A Senate hearing has been told that a Home Affairs investigation into former Wagga MP Daryl Maguire's cash-for-visas scheme has resulted in a migration agent being deregistered.
On Friday, NSW Labor Senator Kristina Keneally asked Home Affairs and Border Force officials about the status of investigations into claims made about Mr Maguire's activities during an anti-corruption hearing last year.
Australian Border Force Commissioner Michael Outram told the budget estimates hearing that nobody had been criminally charged as part of any investigation relating to Mr Maguire.
"There has been an investigation undertaken and a brief of evidence has been referred to the Director of Public Prosecutions, and it is still with them," Commissioner Outram said.
Mr Maguire admitted to NSW Independent Commission Against Corruption that he was part of a "scam" whereby Riverina businesses were paid cash to employ Chinese nationals on regional work visas who rarely, if ever, turned up to work.
"Has the Office of the Migration Agents Registration Authority (OMARA) launched any action into migration agents involved in the cash for visas Maguire matter?" Senator Keneally asked a budget estimates hearing on Friday.
Home Affairs assistant secretary for Immigration Integrity, Assurance and Policy, Tara Cavanagh, told the hearing that "OMARA has identified one agent of interest in regard to that matter".
"Action has been taken to protect consumers as a result of their investigation ... in respect of one application for registration as a migration agent, the OMARA has refused that application," she said.
Senator Keneally asked who the affected migration agent was and Ms Cavanagh said she would have to take the question on notice.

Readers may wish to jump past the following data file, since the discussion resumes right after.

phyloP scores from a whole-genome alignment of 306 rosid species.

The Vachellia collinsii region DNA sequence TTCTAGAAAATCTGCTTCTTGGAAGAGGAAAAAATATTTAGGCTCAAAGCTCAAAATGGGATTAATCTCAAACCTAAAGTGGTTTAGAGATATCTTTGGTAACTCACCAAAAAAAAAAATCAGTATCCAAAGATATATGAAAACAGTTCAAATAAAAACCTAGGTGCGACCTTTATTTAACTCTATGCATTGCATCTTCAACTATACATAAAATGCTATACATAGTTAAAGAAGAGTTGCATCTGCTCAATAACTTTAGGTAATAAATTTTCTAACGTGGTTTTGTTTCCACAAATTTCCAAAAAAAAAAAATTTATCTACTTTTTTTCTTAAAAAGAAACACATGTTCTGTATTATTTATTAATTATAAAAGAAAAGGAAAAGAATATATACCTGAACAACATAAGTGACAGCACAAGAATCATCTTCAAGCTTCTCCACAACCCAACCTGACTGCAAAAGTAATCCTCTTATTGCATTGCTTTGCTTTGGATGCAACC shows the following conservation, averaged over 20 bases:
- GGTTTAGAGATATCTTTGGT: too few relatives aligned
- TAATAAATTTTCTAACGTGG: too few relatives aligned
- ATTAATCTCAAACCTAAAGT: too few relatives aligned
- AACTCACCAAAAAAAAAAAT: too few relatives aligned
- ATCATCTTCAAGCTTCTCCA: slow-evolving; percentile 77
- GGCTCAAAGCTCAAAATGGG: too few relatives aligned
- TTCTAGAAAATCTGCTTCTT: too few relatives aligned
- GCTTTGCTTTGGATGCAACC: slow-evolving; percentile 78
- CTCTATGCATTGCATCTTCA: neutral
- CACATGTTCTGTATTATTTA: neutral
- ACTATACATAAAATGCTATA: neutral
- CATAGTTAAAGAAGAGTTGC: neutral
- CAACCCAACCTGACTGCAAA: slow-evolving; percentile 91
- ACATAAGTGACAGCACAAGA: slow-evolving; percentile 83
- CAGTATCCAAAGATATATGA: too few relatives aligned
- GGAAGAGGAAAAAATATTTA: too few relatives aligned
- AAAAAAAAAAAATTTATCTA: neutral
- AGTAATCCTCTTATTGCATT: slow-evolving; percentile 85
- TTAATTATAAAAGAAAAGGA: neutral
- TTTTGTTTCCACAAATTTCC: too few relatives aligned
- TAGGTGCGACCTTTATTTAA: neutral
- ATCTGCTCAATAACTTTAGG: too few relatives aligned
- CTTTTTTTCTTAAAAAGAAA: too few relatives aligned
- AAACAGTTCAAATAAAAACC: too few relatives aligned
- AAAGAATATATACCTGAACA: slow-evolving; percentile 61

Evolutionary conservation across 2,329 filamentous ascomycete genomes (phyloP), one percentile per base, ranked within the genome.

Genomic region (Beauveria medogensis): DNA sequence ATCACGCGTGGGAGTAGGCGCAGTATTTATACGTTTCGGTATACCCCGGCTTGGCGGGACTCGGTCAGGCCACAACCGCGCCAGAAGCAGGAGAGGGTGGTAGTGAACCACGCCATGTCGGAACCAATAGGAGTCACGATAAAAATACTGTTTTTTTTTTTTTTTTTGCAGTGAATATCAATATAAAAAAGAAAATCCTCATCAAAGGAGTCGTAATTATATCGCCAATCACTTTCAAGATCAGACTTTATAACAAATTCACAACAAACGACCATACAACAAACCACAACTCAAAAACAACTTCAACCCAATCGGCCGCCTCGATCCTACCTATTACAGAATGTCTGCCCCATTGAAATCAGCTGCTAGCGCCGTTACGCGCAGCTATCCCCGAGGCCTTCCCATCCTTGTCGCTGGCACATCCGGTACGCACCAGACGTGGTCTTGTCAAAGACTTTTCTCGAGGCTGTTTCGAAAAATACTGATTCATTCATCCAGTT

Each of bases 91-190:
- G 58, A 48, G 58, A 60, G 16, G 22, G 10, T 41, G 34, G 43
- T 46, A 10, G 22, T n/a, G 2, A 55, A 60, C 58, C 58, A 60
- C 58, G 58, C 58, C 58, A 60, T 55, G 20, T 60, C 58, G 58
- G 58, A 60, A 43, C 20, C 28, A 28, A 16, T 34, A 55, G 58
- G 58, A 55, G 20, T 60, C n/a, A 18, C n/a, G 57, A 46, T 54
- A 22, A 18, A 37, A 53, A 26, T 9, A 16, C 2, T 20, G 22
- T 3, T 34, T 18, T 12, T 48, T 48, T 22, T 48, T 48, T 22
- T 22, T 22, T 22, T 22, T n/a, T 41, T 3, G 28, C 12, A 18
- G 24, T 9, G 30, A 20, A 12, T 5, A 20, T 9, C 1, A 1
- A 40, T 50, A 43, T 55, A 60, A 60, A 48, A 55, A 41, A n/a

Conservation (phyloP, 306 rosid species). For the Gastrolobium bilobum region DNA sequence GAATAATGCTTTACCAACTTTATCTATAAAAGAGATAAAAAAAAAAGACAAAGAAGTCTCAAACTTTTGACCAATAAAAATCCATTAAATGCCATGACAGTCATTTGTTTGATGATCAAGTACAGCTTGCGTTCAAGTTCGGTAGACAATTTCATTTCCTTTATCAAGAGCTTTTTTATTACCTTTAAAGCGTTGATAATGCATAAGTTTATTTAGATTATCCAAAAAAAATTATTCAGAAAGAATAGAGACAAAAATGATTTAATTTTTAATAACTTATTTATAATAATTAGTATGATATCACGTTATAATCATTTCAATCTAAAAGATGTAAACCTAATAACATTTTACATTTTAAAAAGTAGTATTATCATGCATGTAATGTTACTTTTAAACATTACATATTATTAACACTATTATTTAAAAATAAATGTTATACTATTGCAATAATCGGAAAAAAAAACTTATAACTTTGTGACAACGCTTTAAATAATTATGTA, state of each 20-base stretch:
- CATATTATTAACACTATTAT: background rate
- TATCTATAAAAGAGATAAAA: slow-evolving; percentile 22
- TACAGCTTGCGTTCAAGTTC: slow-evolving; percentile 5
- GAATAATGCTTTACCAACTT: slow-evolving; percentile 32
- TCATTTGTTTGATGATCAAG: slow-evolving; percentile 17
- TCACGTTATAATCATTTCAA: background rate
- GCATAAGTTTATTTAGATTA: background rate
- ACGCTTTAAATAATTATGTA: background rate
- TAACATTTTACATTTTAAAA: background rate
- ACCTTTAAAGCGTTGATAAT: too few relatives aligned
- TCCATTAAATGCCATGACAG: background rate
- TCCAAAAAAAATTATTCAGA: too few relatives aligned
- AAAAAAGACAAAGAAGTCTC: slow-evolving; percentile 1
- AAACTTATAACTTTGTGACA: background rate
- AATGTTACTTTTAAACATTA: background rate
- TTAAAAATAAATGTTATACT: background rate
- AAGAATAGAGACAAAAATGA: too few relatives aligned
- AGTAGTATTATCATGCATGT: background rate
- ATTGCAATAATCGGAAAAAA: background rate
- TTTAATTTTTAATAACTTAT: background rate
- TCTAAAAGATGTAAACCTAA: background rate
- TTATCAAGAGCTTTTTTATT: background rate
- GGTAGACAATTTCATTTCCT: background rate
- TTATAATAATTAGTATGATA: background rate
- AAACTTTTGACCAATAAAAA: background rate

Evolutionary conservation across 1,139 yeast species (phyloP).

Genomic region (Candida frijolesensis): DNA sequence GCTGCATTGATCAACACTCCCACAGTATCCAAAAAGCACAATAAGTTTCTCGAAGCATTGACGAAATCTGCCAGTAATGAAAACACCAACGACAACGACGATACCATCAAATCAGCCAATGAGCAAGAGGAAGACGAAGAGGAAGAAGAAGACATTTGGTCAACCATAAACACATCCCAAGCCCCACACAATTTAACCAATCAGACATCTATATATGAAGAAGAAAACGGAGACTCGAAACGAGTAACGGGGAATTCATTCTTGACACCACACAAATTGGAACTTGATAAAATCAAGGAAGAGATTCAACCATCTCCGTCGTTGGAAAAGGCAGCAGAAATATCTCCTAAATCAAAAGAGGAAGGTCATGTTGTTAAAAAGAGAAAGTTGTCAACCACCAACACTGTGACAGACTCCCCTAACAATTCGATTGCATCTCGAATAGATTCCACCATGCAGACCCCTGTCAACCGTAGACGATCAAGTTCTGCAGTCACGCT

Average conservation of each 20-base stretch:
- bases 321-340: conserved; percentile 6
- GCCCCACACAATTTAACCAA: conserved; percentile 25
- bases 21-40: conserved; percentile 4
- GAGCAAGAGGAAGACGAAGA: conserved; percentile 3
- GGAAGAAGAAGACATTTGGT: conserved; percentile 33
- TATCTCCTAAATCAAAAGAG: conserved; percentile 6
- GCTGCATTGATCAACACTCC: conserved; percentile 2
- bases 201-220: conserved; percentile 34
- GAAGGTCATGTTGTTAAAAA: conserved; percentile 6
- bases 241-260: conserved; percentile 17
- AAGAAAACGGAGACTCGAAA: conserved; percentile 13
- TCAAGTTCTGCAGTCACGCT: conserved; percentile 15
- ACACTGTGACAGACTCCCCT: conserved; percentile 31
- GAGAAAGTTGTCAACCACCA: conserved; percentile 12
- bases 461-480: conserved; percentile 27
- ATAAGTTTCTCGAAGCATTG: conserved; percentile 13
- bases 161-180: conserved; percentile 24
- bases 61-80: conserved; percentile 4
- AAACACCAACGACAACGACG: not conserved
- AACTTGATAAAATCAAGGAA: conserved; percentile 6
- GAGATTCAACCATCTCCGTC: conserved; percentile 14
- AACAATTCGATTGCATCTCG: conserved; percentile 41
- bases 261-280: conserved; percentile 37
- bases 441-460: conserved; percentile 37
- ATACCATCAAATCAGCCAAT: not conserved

Home Affairs Secretary Michael Pezzullo said he would also need to take advice on issues of privacy, natural justice and public interest immunity before naming the affected person at the hearing.
Ms Cavanagh said she was not aware OMARA had made any referrals to police or ICAC.
"If there was information suggesting criminal behavior, that information would be referred to the Australian Border Force, which would work with the Australian Federal Police or other law enforcement agencies to further investigate that matter," Ms Cavanagh said.
Ms Cavanagh said Monica Hao, who was named by witnesses at ICAC as the Sydney-based migration agent who signed the visa applications for Mr Maguire's scheme, was no longer registered as a migration agent.
Senator Keneally had asked Border Force officials earlier in the hearing about the circumstances in which Ms Hao was able to leave Australia in August after receiving a summons to appear before ICAC.
"I must say, it does seem odd to me that, given that Australian Border Force and Home Affairs have actions, have investigations ongoing into the Maguire cash-for-visa scheme, and given that Ms Hao appears to be the migration agent that had dealings with Mr Maguire, and there is suspicion she may be a key player in that scheme, it seems odd to me that she was allowed to travel overseas," Senator Keneally said.
Mr Pezzullo responded that "you have got to have the requisite legal threshold, a warrant to arrest issued or court-appointed conditions".
Commissioner Outram confirmed to Senator Keneally that ICAC did have the ability to alert customs officers to stop people at the border and ICAC did not send that alert for Ms Hao.
"Did you ever tell the ICAC that you were interested in Ms Hao?" Senator Keneally asked.
"Personally, no. I didn't," Commissioner Outram responded before telling the hearing he was not aware if Ms Hao had returned to Australia.
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